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Linney shines in one-woman play


Audiences aren’t showing up at “My Name Is Lucy Barton” for Lucy — they’re coming for Linney.

That’s Laura Linney, the venerable actress, who stars in the one-woman play, adapted from Elizabeth Strout’s novel, that opened on Broadway Wednesday night. It’s a skilled performance that employs the actress’s signature move: commanding the stage while remaining genteel and dignified.

Linney hardly ever yells, exuding an athlete’s confidence and a therapist’s wisdom with total ease. She’s so authoritative and generous, you leave the theater awaiting your PBS tote bag in the mail.

Rona Munro’s drama about a hospitalized writer who is reunited with her estranged mom is almost too well-suited to Linney, like the perfect black turtleneck for someone who only ever wears black turtlenecks. Although the play tackles tough issues such as military post-traumatic stress disorder, child abuse and AIDS, it’s a stubbornly polite piece of writing. You want fireworks, but only get a sparkler.

The play is set in 1980s New York, when Lucy, a West Village writer who dresses like a yogi, is stricken with a mystery illness and hospitalized for nine weeks. Her mother, who she hasn’t seen in years, then unexpectedly arrives from western Illinois, ready to gossip and whine about her neighbors back home. But the visit dredges up Lucy’s horrible childhood of being abused by her military father and sequestered from society in a distant cornfield.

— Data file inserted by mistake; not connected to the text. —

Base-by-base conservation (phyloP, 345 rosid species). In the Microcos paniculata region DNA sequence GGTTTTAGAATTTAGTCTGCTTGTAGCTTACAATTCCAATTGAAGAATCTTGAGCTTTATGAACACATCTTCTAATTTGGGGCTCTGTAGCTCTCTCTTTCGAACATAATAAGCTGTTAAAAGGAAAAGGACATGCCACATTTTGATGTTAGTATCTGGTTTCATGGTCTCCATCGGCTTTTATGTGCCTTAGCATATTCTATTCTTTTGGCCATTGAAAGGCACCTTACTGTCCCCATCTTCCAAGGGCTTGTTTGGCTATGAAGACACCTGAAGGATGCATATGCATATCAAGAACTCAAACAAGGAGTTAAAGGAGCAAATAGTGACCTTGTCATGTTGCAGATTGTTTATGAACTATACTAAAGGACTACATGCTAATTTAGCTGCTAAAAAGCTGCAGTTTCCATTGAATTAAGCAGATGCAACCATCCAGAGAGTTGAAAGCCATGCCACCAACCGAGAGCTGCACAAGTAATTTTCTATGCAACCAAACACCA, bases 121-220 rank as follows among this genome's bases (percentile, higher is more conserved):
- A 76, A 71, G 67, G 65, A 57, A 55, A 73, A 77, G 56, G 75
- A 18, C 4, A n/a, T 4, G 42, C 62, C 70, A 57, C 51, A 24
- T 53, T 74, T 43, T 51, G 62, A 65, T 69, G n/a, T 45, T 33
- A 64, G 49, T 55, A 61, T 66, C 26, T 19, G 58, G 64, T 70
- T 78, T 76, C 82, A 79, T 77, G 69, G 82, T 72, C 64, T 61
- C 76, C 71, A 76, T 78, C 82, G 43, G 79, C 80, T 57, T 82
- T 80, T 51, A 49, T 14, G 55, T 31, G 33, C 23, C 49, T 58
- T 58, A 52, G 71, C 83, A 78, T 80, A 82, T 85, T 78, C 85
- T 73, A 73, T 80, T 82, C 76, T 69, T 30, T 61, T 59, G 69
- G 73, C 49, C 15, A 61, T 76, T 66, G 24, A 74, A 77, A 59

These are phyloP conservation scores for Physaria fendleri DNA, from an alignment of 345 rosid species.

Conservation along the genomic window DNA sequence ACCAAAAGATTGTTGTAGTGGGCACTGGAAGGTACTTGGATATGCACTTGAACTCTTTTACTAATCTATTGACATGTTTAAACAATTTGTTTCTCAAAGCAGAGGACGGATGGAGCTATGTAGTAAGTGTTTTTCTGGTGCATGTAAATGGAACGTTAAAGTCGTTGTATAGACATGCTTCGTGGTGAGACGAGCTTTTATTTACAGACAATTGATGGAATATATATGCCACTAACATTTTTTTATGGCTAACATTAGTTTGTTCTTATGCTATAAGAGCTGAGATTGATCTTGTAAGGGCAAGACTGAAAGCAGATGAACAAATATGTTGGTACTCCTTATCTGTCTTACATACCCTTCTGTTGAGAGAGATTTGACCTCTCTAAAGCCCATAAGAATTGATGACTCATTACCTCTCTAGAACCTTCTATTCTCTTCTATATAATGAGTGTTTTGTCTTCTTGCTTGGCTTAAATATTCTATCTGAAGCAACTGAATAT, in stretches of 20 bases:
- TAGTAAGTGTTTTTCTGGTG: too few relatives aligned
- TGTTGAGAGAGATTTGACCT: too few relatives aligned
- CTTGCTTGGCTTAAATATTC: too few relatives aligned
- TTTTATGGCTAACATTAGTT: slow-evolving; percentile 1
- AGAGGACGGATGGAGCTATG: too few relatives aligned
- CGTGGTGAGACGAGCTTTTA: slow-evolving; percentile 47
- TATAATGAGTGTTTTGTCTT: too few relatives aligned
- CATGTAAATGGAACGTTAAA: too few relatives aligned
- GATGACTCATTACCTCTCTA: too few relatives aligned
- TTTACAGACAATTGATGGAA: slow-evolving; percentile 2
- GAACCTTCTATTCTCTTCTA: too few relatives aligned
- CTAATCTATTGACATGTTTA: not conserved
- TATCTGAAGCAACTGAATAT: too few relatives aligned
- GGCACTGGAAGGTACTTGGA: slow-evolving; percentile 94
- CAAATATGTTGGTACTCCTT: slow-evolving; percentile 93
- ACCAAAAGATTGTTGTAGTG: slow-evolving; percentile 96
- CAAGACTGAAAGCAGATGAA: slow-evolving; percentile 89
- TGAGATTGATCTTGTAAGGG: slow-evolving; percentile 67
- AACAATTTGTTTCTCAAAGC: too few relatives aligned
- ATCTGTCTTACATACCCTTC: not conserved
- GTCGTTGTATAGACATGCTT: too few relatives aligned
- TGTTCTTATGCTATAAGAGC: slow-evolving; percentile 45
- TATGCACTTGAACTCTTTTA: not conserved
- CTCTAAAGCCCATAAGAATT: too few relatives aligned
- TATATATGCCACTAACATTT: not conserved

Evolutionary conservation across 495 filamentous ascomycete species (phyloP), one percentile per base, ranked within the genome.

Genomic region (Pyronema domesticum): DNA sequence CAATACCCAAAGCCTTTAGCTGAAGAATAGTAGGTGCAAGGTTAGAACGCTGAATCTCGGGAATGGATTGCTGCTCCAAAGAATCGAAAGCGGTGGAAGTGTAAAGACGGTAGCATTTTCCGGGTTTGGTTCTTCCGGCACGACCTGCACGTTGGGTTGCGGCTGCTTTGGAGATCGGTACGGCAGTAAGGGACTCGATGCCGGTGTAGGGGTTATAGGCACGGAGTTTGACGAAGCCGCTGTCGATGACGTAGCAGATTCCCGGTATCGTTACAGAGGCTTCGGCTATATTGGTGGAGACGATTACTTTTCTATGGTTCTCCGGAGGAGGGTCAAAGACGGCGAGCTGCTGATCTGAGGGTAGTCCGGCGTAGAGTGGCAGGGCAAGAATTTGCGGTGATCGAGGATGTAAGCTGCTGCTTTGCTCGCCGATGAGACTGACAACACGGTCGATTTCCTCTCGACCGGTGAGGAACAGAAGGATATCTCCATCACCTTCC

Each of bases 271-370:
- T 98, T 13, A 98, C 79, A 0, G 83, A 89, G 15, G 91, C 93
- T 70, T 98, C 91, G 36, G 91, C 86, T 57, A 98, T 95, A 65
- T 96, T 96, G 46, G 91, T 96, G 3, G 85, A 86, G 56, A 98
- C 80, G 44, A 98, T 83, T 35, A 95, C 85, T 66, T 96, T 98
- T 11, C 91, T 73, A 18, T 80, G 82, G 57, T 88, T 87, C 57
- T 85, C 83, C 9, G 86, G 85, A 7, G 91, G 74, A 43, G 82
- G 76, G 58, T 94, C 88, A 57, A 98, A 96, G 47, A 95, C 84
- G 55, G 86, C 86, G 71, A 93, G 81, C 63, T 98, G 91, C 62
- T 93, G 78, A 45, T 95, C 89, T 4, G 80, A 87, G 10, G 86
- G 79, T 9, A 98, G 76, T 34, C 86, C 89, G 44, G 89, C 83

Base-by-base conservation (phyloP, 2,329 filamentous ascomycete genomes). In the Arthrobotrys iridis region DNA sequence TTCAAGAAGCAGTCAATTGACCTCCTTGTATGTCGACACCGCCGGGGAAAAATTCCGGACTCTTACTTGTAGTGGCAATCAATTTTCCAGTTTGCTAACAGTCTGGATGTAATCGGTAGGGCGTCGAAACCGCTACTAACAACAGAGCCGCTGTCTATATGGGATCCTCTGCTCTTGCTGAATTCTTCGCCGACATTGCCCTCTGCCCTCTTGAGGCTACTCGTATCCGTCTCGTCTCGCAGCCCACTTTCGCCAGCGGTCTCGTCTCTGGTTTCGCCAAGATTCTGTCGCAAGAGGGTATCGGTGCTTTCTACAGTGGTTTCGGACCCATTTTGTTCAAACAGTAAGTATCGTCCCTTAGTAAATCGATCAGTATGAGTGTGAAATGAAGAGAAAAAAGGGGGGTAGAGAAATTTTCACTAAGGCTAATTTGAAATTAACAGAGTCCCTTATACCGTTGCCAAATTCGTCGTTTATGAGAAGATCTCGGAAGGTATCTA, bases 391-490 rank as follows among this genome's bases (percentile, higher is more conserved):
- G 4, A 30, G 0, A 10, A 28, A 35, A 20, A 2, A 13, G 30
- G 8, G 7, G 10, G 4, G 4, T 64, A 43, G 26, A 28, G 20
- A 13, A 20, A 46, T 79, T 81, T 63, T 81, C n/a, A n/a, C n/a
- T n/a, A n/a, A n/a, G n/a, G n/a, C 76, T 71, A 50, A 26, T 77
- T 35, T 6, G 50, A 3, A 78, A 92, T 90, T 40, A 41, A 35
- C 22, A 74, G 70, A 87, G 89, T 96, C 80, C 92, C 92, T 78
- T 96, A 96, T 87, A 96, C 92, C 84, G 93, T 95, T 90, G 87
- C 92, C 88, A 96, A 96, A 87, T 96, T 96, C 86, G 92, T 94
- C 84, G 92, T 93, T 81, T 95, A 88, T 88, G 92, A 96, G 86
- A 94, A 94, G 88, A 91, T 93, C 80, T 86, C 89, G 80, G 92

Laura Linney in "My Name Is Lucy Barton."

Linney plays both roles, and her transformation from stricken daughter into a cold mom, who hides her feelings with Midwestern muscle, is simple but powerful. The actress sits in a corner chair, and adds just a splash of acid to her voice — a smart contrast to the more touchy-feely Lucy. Director Richard Eyre deftly navigates these moments, and the transition is velvet smooth.

The dialogue, not so much. Given that the play is an adaptation of a novel, which has an author as its main character, the speeches tend to be overly literary. Lucy, recalling a drive down an Illinois highway, says: “The soybeans were on one side, a sharp green, lighting up the slighting, sloping fields with their beauty.” That’s how people write, not how they talk, and the effect throughout is that Lucy is about to order a vegan matcha latte.

What redeems “Lucy Barton,” aside from Linney’s presence, is the rarely seen relationship of a mother and daughter that’s devoid of affection. Outside the theater after the show, I overheard a woman say to her friend, “My mom never told me she loved me, either.” Despite its flaws, “Lucy Barton” hits on something real.



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